My nephew, Stu, began running on his school cross-country team when he was in the eighth grade. Since we lived 200 miles from his home, I didn't get to watch him run at his meets. I was delighted when I heard he had qualified for the state meet which was being held in my hometown. However, I heard the main attraction at Stu's races was not the runners, but his enthusiastic mother.

I don't know if you have ever been to a cross-country race, but it is not exactly a spectator sport. Runners line up on the starting mark. A man fires a gun for the race to begin. Then the participants disappear down a trail in the woods, only to reappear some sixteen minutes later.

Before the race, my family stood on the sidelines, watching legs stretch, backs bend, and arms swing in an effort to warm up. Seventy anxious young men clustered around the starting line in ready position. The shot was fired into the air and the herd of boys began their 3.1-mile jaunt through the woods. As soon as Stu's foot left the starting position, his mother, Pat, picked up her thirty-six inch megaphone and began to yell louder than any woman I have ever heard.

"GO STU!" she cheered, not once but at ten-second intervals. When he was out of sight, she ran to another strategic spot along the winding trail where the runners would eventually pass by. And even though the boys were nowhere in sight, Pat continued to cheer, "GO STU!"

"Pat do you have to yell so loud?" my husband asked.

"Yep," she answered. "GO STU!"

Steve inched his way a few paces behind us and pretended like he had no idea who we were.


I'll admit, it was a little embarrassing. She had no shame.

At one point she yelled, "GO STU!" and a man from across the park yelled, "HE CAN'T HEEEAAARRR YOOOUUU!"

"Pat, Stu can't hear you when he's deep in the woods. Why don't you let up a bit?" I asked.

"I don't know if he can hear me or not, but if there's a chance that he can, I want him to hear my voice cheering him," she answered. So for sixteen minutes, this little dynamo continued to pump confidence and inspiration into her son's heart.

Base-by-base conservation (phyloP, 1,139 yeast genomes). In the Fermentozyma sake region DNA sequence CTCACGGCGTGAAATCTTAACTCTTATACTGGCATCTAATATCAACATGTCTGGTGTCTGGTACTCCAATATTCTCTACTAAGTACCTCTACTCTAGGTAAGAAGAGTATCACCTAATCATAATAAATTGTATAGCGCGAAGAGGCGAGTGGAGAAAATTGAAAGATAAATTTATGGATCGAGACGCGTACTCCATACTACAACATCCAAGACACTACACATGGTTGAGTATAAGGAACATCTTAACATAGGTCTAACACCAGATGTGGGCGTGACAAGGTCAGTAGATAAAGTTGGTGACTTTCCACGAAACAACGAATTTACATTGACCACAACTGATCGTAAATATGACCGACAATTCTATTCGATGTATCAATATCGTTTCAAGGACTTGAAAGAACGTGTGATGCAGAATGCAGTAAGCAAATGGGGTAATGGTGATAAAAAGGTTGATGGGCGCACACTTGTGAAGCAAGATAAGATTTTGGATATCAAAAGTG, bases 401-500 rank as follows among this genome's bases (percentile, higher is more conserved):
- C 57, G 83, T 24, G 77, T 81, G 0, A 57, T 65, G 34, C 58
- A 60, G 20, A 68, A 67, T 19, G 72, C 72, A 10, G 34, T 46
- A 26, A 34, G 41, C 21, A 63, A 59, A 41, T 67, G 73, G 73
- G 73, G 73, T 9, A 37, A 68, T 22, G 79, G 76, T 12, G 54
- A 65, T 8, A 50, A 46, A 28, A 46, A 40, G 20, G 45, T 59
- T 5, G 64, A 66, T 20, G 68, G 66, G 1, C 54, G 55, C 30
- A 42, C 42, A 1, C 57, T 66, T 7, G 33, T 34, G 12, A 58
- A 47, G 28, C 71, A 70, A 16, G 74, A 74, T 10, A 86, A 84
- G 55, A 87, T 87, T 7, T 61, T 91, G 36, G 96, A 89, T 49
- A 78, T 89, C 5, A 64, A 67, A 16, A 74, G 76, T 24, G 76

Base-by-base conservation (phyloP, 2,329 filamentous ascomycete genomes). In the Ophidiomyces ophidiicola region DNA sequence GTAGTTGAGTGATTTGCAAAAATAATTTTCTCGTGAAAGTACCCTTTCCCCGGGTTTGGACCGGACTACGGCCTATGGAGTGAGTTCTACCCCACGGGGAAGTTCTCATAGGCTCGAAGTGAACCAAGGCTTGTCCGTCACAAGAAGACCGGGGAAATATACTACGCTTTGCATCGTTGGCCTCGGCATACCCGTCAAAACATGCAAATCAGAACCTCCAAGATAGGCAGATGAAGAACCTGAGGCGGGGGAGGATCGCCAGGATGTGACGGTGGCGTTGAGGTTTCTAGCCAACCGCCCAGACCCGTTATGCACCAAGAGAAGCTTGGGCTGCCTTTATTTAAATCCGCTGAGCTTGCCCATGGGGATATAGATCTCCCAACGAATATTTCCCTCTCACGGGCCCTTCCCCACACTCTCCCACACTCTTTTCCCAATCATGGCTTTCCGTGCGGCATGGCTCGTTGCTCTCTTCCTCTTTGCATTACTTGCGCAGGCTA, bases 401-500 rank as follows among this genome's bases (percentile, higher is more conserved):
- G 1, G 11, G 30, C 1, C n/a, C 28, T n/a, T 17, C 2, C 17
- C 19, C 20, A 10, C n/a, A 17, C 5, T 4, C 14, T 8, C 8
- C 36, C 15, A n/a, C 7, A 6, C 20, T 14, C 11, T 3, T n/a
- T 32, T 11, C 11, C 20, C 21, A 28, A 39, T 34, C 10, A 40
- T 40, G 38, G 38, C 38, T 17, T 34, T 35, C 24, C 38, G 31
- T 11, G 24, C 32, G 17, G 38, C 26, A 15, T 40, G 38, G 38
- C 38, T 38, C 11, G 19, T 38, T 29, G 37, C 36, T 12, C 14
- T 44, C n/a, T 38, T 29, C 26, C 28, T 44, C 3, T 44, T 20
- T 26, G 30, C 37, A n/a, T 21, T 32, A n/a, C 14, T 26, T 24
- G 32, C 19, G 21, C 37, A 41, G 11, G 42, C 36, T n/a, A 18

Later, I asked my nephew, "Stu, when you are running on that trail in the woods, can you hear your mother cheering for you?"

"Oh yes," he answered. "I can hear her the whole way."

"And what does that do for you?" I asked.

"It makes me not want to quit," he replied. "When my legs and lungs ache, when I feel like I'm going to throw up, I hear my mom's voice cheering for me and it makes me not want to stop."

A few years later, my son became a cross-country runner and I've learned a few facts about a foot race. As you near the end of a race, your throat burns, your legs ache, and you whole body cries out for you to stop. That's when friends and fans are the most valuable. Their encouragement helps you push through the pain to the finish.

That's a beautiful picture of what the blessed mother can do for her children as they embark on the great race of life. The mother whose children rise up and call her blessed is an ENCOURAGER. Like Pat, her encouraging voice can be heard echoing in the distance, pumping courage and confidence into her children's hearts. She's the cheerleader on the sidelines who knows that an encouraging word, offered at the right moment, may make the difference between her children finishing well or collapsing along the way.

Webster defines encouragement as: to give courage or confidence to, to raise the hopes of, to help one by sympathetic advice and interest, to promote or stimulate. The primary way we encourage others is by the words we speak.